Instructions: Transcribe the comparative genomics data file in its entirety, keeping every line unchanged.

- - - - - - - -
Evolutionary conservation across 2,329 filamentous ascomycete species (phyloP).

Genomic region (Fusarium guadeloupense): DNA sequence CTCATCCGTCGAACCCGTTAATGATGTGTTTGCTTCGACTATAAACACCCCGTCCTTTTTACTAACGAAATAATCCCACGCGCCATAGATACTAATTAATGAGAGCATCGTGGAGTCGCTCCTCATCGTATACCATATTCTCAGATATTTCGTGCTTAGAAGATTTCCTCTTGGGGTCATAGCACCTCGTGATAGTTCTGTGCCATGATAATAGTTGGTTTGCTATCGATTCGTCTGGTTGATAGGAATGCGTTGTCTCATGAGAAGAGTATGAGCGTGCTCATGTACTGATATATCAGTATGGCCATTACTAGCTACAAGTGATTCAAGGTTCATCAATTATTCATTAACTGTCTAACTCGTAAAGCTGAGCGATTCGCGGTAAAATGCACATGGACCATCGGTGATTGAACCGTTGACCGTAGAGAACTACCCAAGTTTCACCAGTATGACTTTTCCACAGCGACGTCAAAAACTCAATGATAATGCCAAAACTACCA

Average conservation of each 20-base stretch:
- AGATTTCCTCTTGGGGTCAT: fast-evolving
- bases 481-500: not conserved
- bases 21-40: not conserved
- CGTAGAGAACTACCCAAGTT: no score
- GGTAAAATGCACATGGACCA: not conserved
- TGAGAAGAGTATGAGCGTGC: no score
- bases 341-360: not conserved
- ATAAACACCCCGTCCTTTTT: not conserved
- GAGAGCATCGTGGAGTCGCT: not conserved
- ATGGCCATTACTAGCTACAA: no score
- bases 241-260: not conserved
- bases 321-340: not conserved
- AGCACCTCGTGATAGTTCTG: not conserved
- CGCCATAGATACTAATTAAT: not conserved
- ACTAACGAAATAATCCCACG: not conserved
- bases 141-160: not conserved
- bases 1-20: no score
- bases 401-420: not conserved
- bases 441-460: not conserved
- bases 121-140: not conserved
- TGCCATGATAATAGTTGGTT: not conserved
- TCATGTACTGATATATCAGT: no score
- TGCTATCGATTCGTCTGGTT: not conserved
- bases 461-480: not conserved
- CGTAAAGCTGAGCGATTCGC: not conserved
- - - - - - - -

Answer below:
Evolutionary conservation across 2,329 filamentous ascomycete species (phyloP).

Genomic region (Fusarium guadeloupense): DNA sequence CTCATCCGTCGAACCCGTTAATGATGTGTTTGCTTCGACTATAAACACCCCGTCCTTTTTACTAACGAAATAATCCCACGCGCCATAGATACTAATTAATGAGAGCATCGTGGAGTCGCTCCTCATCGTATACCATATTCTCAGATATTTCGTGCTTAGAAGATTTCCTCTTGGGGTCATAGCACCTCGTGATAGTTCTGTGCCATGATAATAGTTGGTTTGCTATCGATTCGTCTGGTTGATAGGAATGCGTTGTCTCATGAGAAGAGTATGAGCGTGCTCATGTACTGATATATCAGTATGGCCATTACTAGCTACAAGTGATTCAAGGTTCATCAATTATTCATTAACTGTCTAACTCGTAAAGCTGAGCGATTCGCGGTAAAATGCACATGGACCATCGGTGATTGAACCGTTGACCGTAGAGAACTACCCAAGTTTCACCAGTATGACTTTTCCACAGCGACGTCAAAAACTCAATGATAATGCCAAAACTACCA

Average conservation of each 20-base stretch:
- AGATTTCCTCTTGGGGTCAT: fast-evolving
- bases 481-500: not conserved
- bases 21-40: not conserved
- CGTAGAGAACTACCCAAGTT: no score
- GGTAAAATGCACATGGACCA: not conserved
- TGAGAAGAGTATGAGCGTGC: no score
- bases 341-360: not conserved
- ATAAACACCCCGTCCTTTTT: not conserved
- GAGAGCATCGTGGAGTCGCT: not conserved
- ATGGCCATTACTAGCTACAA: no score
- bases 241-260: not conserved
- bases 321-340: not conserved
- AGCACCTCGTGATAGTTCTG: not conserved
- CGCCATAGATACTAATTAAT: not conserved
- ACTAACGAAATAATCCCACG: not conserved
- bases 141-160: not conserved
- bases 1-20: no score
- bases 401-420: not conserved
- bases 441-460: not conserved
- bases 121-140: not conserved
- TGCCATGATAATAGTTGGTT: not conserved
- TCATGTACTGATATATCAGT: no score
- TGCTATCGATTCGTCTGGTT: not conserved
- bases 461-480: not conserved
- CGTAAAGCTGAGCGATTCGC: not conserved